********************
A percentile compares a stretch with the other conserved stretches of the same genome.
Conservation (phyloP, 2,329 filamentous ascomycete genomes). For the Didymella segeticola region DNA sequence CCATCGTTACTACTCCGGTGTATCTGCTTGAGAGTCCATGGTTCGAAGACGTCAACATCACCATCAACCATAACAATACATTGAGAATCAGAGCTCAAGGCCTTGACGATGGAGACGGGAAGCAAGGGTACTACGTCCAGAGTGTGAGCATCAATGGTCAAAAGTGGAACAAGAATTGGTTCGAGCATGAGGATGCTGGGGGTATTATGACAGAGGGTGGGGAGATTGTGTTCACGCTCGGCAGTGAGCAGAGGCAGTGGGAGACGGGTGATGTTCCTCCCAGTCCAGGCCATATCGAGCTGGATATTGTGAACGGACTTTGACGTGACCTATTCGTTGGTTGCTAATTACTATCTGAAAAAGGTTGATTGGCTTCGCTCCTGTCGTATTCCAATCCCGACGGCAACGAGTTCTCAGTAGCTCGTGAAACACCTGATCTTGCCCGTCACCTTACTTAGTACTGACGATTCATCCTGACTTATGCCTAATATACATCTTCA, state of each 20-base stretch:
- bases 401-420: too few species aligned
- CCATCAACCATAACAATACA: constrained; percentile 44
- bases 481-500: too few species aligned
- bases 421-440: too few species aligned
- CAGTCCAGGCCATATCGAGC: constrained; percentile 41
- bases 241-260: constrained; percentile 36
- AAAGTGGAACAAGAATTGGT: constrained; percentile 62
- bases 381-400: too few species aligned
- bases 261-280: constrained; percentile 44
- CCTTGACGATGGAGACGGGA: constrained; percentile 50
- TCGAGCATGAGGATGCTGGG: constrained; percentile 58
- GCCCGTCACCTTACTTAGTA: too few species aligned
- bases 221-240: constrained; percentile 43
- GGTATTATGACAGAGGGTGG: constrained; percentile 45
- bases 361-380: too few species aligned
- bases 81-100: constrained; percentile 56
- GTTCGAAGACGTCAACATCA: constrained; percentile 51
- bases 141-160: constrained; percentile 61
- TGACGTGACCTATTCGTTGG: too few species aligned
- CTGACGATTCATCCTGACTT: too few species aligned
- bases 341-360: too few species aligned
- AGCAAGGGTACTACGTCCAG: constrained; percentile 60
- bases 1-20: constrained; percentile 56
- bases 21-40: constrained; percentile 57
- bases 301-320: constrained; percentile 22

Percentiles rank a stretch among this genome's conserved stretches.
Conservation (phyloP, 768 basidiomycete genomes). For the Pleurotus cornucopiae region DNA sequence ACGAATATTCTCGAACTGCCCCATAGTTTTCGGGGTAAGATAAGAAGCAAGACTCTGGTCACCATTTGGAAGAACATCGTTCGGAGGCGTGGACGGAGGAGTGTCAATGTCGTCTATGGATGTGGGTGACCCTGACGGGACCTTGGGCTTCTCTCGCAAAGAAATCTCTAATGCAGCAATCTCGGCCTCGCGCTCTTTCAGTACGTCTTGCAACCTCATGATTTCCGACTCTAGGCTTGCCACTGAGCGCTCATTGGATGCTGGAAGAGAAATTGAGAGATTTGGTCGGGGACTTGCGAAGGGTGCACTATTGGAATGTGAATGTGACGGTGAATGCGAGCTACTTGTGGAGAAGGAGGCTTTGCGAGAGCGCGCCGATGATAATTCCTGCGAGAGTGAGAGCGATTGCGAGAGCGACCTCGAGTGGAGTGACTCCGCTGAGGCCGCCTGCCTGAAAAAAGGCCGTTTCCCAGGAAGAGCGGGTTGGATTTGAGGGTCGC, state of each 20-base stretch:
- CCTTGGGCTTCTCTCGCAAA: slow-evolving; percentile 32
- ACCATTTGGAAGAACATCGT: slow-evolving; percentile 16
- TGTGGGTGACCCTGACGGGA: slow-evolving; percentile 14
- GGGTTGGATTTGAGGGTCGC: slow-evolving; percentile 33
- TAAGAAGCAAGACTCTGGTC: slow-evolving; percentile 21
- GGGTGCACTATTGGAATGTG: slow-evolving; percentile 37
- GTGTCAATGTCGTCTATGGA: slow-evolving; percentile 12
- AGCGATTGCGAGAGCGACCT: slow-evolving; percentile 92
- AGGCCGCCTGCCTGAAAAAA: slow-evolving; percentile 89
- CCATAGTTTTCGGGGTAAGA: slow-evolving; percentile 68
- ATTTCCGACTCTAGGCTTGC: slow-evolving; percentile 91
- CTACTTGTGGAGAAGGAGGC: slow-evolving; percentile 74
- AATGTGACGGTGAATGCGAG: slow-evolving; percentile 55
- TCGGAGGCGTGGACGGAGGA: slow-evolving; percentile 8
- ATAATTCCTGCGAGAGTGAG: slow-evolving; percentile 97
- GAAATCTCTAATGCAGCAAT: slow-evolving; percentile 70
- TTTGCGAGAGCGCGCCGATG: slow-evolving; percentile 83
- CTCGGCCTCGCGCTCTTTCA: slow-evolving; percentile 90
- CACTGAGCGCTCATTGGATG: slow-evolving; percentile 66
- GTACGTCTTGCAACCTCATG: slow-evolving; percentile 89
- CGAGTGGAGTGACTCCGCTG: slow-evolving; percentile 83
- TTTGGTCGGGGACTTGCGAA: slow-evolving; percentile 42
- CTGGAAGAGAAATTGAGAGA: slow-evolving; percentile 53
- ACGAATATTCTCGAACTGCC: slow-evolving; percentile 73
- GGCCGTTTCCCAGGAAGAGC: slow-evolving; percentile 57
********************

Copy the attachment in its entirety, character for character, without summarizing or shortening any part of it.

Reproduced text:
A percentile compares a stretch with the other conserved stretches of the same genome.
Conservation (phyloP, 2,329 filamentous ascomycete genomes). For the Didymella segeticola region DNA sequence CCATCGTTACTACTCCGGTGTATCTGCTTGAGAGTCCATGGTTCGAAGACGTCAACATCACCATCAACCATAACAATACATTGAGAATCAGAGCTCAAGGCCTTGACGATGGAGACGGGAAGCAAGGGTACTACGTCCAGAGTGTGAGCATCAATGGTCAAAAGTGGAACAAGAATTGGTTCGAGCATGAGGATGCTGGGGGTATTATGACAGAGGGTGGGGAGATTGTGTTCACGCTCGGCAGTGAGCAGAGGCAGTGGGAGACGGGTGATGTTCCTCCCAGTCCAGGCCATATCGAGCTGGATATTGTGAACGGACTTTGACGTGACCTATTCGTTGGTTGCTAATTACTATCTGAAAAAGGTTGATTGGCTTCGCTCCTGTCGTATTCCAATCCCGACGGCAACGAGTTCTCAGTAGCTCGTGAAACACCTGATCTTGCCCGTCACCTTACTTAGTACTGACGATTCATCCTGACTTATGCCTAATATACATCTTCA, state of each 20-base stretch:
- bases 401-420: too few species aligned
- CCATCAACCATAACAATACA: constrained; percentile 44
- bases 481-500: too few species aligned
- bases 421-440: too few species aligned
- CAGTCCAGGCCATATCGAGC: constrained; percentile 41
- bases 241-260: constrained; percentile 36
- AAAGTGGAACAAGAATTGGT: constrained; percentile 62
- bases 381-400: too few species aligned
- bases 261-280: constrained; percentile 44
- CCTTGACGATGGAGACGGGA: constrained; percentile 50
- TCGAGCATGAGGATGCTGGG: constrained; percentile 58
- GCCCGTCACCTTACTTAGTA: too few species aligned
- bases 221-240: constrained; percentile 43
- GGTATTATGACAGAGGGTGG: constrained; percentile 45
- bases 361-380: too few species aligned
- bases 81-100: constrained; percentile 56
- GTTCGAAGACGTCAACATCA: constrained; percentile 51
- bases 141-160: constrained; percentile 61
- TGACGTGACCTATTCGTTGG: too few species aligned
- CTGACGATTCATCCTGACTT: too few species aligned
- bases 341-360: too few species aligned
- AGCAAGGGTACTACGTCCAG: constrained; percentile 60
- bases 1-20: constrained; percentile 56
- bases 21-40: constrained; percentile 57
- bases 301-320: constrained; percentile 22

Percentiles rank a stretch among this genome's conserved stretches.
Conservation (phyloP, 768 basidiomycete genomes). For the Pleurotus cornucopiae region DNA sequence ACGAATATTCTCGAACTGCCCCATAGTTTTCGGGGTAAGATAAGAAGCAAGACTCTGGTCACCATTTGGAAGAACATCGTTCGGAGGCGTGGACGGAGGAGTGTCAATGTCGTCTATGGATGTGGGTGACCCTGACGGGACCTTGGGCTTCTCTCGCAAAGAAATCTCTAATGCAGCAATCTCGGCCTCGCGCTCTTTCAGTACGTCTTGCAACCTCATGATTTCCGACTCTAGGCTTGCCACTGAGCGCTCATTGGATGCTGGAAGAGAAATTGAGAGATTTGGTCGGGGACTTGCGAAGGGTGCACTATTGGAATGTGAATGTGACGGTGAATGCGAGCTACTTGTGGAGAAGGAGGCTTTGCGAGAGCGCGCCGATGATAATTCCTGCGAGAGTGAGAGCGATTGCGAGAGCGACCTCGAGTGGAGTGACTCCGCTGAGGCCGCCTGCCTGAAAAAAGGCCGTTTCCCAGGAAGAGCGGGTTGGATTTGAGGGTCGC, state of each 20-base stretch:
- CCTTGGGCTTCTCTCGCAAA: slow-evolving; percentile 32
- ACCATTTGGAAGAACATCGT: slow-evolving; percentile 16
- TGTGGGTGACCCTGACGGGA: slow-evolving; percentile 14
- GGGTTGGATTTGAGGGTCGC: slow-evolving; percentile 33
- TAAGAAGCAAGACTCTGGTC: slow-evolving; percentile 21
- GGGTGCACTATTGGAATGTG: slow-evolving; percentile 37
- GTGTCAATGTCGTCTATGGA: slow-evolving; percentile 12
- AGCGATTGCGAGAGCGACCT: slow-evolving; percentile 92
- AGGCCGCCTGCCTGAAAAAA: slow-evolving; percentile 89
- CCATAGTTTTCGGGGTAAGA: slow-evolving; percentile 68
- ATTTCCGACTCTAGGCTTGC: slow-evolving; percentile 91
- CTACTTGTGGAGAAGGAGGC: slow-evolving; percentile 74
- AATGTGACGGTGAATGCGAG: slow-evolving; percentile 55
- TCGGAGGCGTGGACGGAGGA: slow-evolving; percentile 8
- ATAATTCCTGCGAGAGTGAG: slow-evolving; percentile 97
- GAAATCTCTAATGCAGCAAT: slow-evolving; percentile 70
- TTTGCGAGAGCGCGCCGATG: slow-evolving; percentile 83
- CTCGGCCTCGCGCTCTTTCA: slow-evolving; percentile 90
- CACTGAGCGCTCATTGGATG: slow-evolving; percentile 66
- GTACGTCTTGCAACCTCATG: slow-evolving; percentile 89
- CGAGTGGAGTGACTCCGCTG: slow-evolving; percentile 83
- TTTGGTCGGGGACTTGCGAA: slow-evolving; percentile 42
- CTGGAAGAGAAATTGAGAGA: slow-evolving; percentile 53
- ACGAATATTCTCGAACTGCC: slow-evolving; percentile 73
- GGCCGTTTCCCAGGAAGAGC: slow-evolving; percentile 57